I don’t think I’ve ever had a common cold for longer than a week — until recently. I picked up a bug while traveling, and it. has. been. ugly.
Every day has been a new symptom, and like most people who worry they will never be able to properly breathe through their nose again, I have been consuming hot tea and soup like a maniac, hoping it will help with congestion and mend my throat that is making it sound like I smoke a pack a day and also might be a man.
As any doctor that you visit will tell you when you’re sick: hydrate, hydrate, hydrate. And if you’re on the sugar-laden Gatorade train (srsly it’s more than the stick of cotton candy your mom instantly regretted buying you at the carnival), step away and aspire to the higher adult-version of yourself and start drinking tea. Obviously, being that it is water, tea helps with hydration. 😑 But a few things we miss in our standard American diet are herbs and spices. And if you’re thinking about the Spice Girls and how involved they were in your life like I am rn, remember they were British.
One of the things I learned from meeting Dr. Axe a few months ago following a presentation he gave is that a cold is actually termed a “cold” because of its probability of occurring in the colder months, when your body is physically cold internally as well. Hence why we are naturally drawn to warm comfort foods in the winter months and aren’t craving salads in January (granted I pretty much never crave a salad, so there’s that.)
And to really maximize the impact of slurping hot soup and drinking/spilling tea (I mean who doesn’t love half-baked office gossip amirite?), there are also a ton of warming spices that can help preserve heat in our bodies. And while some of y’all might be on board and already thinking that Sriracha would make a great tea, just chill for a sec (lol *chill*); there are some better options, I swear.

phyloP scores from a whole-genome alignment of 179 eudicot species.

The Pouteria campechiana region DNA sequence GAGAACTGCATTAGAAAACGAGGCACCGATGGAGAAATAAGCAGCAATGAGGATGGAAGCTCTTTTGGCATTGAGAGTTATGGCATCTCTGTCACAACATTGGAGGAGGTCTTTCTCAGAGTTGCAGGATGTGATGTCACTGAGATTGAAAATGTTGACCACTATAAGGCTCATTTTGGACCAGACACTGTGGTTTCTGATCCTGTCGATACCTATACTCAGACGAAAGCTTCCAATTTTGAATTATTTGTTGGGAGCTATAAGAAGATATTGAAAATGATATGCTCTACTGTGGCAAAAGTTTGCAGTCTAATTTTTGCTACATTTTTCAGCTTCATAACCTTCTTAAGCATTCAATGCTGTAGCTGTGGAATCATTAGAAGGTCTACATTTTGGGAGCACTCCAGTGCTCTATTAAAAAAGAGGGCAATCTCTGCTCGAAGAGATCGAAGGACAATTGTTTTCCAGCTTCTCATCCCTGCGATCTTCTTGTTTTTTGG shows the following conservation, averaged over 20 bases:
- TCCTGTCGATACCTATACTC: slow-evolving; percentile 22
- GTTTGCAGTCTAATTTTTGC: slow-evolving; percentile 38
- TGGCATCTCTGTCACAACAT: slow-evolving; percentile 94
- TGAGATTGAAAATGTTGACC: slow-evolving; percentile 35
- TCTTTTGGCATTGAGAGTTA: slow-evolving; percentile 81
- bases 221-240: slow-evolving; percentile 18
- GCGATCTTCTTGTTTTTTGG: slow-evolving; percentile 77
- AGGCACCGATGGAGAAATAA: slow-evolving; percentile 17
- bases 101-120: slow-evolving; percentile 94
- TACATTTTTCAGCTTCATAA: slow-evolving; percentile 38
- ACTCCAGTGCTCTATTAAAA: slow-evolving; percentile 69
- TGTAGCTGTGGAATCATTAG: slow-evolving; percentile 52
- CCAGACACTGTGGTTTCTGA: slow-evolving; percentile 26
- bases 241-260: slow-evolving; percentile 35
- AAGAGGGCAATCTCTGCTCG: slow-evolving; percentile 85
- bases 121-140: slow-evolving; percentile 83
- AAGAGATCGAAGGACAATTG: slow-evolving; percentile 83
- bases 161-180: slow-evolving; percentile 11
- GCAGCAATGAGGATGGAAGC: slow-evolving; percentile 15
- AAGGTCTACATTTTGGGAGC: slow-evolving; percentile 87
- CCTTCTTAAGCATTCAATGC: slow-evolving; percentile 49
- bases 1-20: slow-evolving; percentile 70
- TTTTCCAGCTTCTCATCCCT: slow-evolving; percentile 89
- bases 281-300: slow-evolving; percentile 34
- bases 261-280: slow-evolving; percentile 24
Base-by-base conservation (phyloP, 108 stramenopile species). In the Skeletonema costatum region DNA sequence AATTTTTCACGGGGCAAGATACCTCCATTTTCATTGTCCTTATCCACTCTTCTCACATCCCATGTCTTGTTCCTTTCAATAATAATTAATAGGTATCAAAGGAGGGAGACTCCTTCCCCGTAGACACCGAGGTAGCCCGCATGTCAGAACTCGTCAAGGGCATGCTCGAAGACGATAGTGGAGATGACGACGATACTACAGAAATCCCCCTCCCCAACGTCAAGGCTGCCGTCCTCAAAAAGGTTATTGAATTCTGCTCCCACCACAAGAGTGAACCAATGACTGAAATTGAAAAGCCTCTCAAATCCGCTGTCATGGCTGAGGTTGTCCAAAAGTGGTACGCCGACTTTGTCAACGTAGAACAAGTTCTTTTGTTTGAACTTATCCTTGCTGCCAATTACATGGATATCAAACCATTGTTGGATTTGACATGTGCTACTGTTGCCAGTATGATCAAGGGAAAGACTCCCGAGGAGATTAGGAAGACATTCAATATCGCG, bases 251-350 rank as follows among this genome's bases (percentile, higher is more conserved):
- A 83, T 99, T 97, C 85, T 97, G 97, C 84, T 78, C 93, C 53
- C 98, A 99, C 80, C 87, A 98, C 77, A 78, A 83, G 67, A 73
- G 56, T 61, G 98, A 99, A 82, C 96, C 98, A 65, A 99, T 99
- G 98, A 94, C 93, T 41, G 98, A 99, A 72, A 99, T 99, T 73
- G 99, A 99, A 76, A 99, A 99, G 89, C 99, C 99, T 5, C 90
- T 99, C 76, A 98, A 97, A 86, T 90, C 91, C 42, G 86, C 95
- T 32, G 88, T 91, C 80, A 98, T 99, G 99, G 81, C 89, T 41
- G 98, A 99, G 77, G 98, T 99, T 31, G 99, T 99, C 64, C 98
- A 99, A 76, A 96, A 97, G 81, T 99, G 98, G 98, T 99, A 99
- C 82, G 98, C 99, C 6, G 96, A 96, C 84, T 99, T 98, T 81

Now, let me skip on back to me being sick and having a serious case of RBF as I strolled through the grocery store looking like death. I was on a mission to get in and get out of that store as fast as possible, and I am navigating through the store like MarioKart on Rainbow Road — until I get to the tea aisle.
Alright, let’s just pause to reflect on why there is so much tea on the tea aisle.
So. Much. Tea.
My brain can only process a very finite amount of information when I feel like hell, and I’m not even off to a good start since I don’t even technically know what Earl Grey is when I’m healthy. Is Earl Grey a band? A flower? An herb? A blend? Will he/they/it make me feel better?
Too many colors, boxes, brands, labels. I go to the bulk section of my grocery store, which is a more simplified section of the pre-packed tea, lined only with bins of tea leaves and their ingredients. I decide I can hang with this. With a nose that can’t decide whether to drip uncontrollably or to completely plug up, I looked for teas with spices and other herbs, and based on my large intake of tea over the last 7 days, I’ve compiled the best teas to drink when you’re sick.